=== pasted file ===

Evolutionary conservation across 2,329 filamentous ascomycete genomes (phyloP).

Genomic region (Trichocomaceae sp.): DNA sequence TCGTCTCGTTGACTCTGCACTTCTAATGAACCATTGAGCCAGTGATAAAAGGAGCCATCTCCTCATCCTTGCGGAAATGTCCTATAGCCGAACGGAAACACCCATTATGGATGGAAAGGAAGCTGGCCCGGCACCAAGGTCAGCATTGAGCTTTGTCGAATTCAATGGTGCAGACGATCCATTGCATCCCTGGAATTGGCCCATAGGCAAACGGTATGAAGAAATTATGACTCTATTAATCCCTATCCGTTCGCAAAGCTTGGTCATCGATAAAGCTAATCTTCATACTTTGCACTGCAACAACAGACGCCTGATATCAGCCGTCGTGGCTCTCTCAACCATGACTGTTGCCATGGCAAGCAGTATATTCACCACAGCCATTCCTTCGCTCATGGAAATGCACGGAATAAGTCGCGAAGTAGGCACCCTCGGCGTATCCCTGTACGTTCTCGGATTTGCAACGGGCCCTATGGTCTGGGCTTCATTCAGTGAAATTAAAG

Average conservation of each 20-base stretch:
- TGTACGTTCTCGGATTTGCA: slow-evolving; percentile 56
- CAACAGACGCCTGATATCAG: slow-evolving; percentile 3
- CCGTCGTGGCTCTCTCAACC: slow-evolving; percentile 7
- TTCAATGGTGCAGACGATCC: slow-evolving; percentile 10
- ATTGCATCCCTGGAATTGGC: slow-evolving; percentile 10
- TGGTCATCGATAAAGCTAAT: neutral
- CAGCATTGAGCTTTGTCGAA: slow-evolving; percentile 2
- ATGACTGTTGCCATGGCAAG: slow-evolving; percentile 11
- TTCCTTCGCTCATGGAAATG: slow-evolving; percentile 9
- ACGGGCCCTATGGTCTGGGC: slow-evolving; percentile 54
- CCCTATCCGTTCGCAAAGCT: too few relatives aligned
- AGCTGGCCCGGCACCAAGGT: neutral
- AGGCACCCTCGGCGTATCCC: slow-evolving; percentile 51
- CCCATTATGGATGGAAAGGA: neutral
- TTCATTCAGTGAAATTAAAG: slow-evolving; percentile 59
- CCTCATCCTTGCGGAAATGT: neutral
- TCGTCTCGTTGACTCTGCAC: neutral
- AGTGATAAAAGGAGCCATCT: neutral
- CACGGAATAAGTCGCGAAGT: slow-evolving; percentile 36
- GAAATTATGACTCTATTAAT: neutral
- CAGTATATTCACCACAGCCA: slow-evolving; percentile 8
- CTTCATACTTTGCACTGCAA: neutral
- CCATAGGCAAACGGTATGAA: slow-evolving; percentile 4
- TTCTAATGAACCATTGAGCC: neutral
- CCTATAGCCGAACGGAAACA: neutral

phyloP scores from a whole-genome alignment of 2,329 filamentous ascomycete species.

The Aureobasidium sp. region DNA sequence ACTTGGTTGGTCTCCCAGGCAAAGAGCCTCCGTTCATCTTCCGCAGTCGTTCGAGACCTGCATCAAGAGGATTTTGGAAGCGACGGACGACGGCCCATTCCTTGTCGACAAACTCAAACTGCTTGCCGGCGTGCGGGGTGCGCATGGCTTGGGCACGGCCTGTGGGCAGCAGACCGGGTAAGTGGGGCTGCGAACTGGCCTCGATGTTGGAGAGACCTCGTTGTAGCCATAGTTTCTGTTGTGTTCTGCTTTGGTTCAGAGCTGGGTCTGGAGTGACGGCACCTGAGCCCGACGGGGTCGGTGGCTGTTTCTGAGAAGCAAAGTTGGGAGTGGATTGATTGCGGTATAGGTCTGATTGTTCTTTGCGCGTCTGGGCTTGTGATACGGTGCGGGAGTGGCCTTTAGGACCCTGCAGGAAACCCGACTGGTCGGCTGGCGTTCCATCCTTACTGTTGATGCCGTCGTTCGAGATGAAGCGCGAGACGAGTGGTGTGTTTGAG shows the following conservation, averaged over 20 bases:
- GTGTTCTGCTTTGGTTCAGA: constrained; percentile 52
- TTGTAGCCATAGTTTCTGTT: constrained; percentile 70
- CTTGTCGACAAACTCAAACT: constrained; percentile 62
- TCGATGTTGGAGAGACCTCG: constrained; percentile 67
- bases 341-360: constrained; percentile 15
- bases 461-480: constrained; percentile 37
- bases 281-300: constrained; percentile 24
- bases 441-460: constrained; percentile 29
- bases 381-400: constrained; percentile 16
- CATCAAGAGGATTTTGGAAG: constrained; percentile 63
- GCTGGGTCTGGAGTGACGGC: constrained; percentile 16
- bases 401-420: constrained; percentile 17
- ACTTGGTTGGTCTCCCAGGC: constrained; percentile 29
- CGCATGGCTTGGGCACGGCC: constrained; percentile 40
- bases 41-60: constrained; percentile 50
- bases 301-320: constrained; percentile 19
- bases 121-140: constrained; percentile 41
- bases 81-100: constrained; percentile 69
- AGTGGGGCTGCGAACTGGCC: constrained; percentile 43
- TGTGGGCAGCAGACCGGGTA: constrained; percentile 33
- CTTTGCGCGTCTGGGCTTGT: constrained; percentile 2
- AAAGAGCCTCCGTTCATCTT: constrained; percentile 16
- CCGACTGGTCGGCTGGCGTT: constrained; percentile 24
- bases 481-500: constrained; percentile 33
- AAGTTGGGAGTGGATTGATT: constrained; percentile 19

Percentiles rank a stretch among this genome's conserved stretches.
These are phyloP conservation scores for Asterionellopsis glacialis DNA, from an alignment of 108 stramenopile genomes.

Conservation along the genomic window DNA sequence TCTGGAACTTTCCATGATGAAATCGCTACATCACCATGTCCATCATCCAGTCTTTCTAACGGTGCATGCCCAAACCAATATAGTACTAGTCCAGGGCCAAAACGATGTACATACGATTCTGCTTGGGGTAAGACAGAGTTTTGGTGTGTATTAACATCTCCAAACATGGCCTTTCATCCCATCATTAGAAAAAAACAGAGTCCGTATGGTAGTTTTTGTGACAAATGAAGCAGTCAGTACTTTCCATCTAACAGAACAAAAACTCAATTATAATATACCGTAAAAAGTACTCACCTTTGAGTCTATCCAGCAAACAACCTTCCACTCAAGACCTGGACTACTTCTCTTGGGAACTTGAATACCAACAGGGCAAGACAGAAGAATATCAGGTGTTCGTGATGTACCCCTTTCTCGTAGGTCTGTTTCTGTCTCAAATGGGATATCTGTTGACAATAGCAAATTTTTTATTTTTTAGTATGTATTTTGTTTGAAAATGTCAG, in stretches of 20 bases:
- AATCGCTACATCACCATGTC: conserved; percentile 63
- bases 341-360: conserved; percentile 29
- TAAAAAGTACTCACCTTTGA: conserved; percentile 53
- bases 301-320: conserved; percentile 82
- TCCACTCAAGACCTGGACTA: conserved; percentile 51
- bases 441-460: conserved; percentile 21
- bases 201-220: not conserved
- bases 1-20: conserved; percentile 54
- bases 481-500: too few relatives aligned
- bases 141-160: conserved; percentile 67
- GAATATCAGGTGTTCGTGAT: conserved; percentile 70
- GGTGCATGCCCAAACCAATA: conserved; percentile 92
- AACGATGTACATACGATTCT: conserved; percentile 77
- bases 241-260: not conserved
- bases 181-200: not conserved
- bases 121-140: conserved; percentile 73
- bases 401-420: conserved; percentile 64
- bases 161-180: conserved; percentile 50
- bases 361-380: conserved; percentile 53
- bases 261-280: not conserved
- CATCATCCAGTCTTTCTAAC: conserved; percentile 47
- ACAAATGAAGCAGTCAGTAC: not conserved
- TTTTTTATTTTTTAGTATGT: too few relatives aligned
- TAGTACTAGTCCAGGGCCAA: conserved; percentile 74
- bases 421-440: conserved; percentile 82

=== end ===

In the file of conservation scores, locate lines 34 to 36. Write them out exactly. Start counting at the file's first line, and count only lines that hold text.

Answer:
- TCGATGTTGGAGAGACCTCG: constrained; percentile 67
- bases 341-360: constrained; percentile 15
- bases 461-480: constrained; percentile 37